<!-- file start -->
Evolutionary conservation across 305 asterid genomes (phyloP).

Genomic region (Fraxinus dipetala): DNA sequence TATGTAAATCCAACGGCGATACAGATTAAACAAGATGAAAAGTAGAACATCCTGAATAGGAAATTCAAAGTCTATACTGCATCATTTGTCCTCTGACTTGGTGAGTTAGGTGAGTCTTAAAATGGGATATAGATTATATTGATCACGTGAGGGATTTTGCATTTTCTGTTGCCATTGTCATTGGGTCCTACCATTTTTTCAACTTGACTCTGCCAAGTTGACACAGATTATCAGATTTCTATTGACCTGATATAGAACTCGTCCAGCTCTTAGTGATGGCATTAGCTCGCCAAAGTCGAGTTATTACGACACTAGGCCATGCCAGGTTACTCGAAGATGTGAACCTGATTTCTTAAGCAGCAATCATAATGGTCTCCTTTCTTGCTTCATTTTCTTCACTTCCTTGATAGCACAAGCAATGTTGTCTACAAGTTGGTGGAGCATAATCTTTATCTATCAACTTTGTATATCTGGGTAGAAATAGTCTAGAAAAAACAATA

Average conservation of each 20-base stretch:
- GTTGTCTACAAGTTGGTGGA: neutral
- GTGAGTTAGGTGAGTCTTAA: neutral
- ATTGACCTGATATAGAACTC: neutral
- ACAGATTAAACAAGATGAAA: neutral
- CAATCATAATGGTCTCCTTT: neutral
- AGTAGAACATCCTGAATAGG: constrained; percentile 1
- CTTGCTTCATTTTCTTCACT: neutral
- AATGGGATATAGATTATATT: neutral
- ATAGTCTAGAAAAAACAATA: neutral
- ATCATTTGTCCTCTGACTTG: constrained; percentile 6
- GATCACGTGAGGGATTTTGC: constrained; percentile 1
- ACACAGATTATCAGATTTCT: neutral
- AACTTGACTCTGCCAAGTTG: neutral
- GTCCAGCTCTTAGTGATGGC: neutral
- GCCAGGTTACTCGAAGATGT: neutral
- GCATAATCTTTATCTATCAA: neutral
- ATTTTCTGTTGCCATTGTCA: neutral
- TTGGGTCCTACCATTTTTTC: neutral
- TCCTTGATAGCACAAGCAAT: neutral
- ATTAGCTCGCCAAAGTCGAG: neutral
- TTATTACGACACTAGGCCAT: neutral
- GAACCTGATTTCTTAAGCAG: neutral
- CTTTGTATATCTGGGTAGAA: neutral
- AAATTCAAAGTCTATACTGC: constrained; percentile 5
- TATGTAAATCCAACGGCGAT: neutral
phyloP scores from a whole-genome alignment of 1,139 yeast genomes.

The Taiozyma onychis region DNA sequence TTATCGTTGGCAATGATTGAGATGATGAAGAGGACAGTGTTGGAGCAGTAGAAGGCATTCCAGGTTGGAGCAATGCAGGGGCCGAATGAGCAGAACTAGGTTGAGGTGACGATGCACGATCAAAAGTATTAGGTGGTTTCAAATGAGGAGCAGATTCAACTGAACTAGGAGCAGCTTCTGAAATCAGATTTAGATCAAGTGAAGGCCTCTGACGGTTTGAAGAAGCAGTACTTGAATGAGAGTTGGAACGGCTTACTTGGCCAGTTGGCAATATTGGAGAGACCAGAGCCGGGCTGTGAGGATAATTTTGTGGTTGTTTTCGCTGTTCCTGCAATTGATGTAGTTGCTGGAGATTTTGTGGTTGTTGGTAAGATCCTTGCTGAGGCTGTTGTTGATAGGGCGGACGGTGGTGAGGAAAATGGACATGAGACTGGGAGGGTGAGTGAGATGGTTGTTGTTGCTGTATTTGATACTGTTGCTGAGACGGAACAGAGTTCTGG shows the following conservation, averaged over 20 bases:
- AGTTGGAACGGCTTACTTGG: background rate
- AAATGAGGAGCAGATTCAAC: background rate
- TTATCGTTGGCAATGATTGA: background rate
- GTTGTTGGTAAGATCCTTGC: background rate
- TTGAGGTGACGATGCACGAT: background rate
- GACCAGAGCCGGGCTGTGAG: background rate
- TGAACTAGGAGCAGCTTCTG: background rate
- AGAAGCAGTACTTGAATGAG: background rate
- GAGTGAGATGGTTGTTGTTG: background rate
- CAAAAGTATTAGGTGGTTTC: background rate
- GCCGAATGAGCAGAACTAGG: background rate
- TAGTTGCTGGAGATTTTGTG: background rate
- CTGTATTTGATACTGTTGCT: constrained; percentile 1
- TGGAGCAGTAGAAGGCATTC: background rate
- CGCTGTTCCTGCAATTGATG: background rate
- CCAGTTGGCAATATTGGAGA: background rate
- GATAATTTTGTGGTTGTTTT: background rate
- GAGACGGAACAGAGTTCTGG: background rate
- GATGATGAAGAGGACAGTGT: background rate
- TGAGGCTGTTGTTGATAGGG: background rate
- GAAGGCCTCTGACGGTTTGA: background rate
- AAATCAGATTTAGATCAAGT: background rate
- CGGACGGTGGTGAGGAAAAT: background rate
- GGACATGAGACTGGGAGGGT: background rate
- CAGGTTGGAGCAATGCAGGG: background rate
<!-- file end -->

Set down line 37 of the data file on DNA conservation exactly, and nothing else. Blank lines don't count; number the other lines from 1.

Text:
- TGAACTAGGAGCAGCTTCTG: background rate